To obtain the scorched ‘sun lines’ for T03562, Ackling stopped at given intervals during his walk up Chillerton Down and sat with his back to the setting sun, holding up a magnifying glass at an angle, so as to deflect the rays on to his board. He described these five stages as ‘sunsets’ in the work because each time the sun sank below his immediate horizon line, he had to climb higher to catch sight of it again and to ‘catch’ it in his glass. Thus his ascent paralleled the sun’s descent. It seemed to him that the sun set five times as it sank from view and he felt as though he was resurrecting it each time he climbed further up the hill.
During the period when he made T03562, Ackling based all his work on the time scale either of one minute or of one hour. Here he used (as he still does) an ordinary magnifying glass which he trained against a special coarse pulp board for exactly one minute at each stopping point. As he climbed higher and the sun sank, its rays naturally became weaker and, in consequence, the lines become shorter towards the top of the card. The progressive shortening of the lines creates a curve which relates formally but also actually to the curve of the Down; Ackling has also compared it to the curve of the earth’s surface, which finally obscures the setting sun.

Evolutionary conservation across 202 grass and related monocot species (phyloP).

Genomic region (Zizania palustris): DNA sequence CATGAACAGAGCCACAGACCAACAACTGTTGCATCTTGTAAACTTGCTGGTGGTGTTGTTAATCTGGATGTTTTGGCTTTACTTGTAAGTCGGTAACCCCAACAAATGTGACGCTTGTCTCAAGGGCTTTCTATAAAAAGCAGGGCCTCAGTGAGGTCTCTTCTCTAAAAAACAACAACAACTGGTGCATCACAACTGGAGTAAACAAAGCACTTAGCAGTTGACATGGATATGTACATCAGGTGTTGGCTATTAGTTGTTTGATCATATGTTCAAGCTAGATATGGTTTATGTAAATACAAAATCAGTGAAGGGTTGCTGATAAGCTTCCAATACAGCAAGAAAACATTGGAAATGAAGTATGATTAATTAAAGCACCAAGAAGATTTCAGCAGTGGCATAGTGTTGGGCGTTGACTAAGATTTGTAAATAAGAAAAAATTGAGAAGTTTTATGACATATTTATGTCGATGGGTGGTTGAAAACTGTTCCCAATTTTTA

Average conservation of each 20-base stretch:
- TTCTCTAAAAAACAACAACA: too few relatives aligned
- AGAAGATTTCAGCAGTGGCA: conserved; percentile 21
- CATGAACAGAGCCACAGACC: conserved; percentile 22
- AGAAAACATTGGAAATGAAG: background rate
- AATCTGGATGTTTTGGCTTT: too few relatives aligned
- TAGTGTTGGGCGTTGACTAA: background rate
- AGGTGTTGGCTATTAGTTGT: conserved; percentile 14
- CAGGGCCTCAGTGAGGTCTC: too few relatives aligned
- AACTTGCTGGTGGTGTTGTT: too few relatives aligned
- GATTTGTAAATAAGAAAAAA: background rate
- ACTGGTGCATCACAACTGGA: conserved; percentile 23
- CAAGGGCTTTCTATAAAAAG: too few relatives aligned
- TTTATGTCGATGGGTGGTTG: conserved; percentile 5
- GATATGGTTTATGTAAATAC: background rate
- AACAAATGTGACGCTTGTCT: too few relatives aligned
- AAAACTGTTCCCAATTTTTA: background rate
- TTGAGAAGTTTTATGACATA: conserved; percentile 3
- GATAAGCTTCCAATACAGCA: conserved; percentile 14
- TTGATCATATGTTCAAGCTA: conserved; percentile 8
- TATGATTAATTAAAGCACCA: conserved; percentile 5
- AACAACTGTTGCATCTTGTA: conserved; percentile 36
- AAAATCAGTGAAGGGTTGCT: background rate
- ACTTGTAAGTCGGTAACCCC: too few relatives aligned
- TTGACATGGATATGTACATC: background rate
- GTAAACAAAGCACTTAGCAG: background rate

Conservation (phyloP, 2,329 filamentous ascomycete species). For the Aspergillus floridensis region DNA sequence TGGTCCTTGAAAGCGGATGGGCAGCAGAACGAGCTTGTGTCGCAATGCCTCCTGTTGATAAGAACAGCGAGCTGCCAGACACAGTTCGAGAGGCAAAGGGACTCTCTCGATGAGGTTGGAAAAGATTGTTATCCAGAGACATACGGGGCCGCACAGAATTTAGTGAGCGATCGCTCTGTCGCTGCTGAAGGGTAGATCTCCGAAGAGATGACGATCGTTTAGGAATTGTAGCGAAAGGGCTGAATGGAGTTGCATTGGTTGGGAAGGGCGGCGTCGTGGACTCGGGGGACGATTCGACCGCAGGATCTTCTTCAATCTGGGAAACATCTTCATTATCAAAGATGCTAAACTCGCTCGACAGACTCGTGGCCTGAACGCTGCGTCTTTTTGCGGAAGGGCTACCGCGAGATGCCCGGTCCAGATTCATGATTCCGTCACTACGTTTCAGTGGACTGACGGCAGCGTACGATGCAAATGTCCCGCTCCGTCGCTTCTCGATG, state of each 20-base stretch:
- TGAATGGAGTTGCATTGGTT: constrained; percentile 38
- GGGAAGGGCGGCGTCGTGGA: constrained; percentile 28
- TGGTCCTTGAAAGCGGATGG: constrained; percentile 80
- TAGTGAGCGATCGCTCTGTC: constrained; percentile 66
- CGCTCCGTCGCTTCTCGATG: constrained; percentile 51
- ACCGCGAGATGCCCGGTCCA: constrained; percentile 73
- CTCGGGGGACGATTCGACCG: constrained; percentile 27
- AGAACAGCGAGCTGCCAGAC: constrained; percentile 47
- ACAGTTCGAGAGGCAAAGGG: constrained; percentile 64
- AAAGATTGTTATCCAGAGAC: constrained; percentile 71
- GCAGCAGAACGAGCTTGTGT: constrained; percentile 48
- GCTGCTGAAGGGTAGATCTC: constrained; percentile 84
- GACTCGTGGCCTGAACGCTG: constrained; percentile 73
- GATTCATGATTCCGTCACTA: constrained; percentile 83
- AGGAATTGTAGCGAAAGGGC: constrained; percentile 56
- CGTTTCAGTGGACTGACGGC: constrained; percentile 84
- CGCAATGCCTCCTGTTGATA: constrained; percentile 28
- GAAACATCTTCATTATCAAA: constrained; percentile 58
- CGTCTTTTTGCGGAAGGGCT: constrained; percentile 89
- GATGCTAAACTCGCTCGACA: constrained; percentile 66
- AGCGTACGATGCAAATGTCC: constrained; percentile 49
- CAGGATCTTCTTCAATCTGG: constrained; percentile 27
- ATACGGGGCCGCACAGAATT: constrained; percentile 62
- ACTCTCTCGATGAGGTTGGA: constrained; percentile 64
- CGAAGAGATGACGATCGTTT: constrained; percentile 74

He has said that for him such works are very specific, having to do with particular times, days, seasons and specific locations, whether made in Great Britain or abroad (he frequently travels abroad to work). In T03562 and other works on card, the card remains the constant factor and it is the combination of hand and lens which determines the length and strength of the lines recorded.
Ackling points out that T03562 also records the wind conditions on the day it was made. The degree and angle of the smudging around each line indicates that the wind was stronger at 6.50pm but had weakened and changed direction by 7.15pm.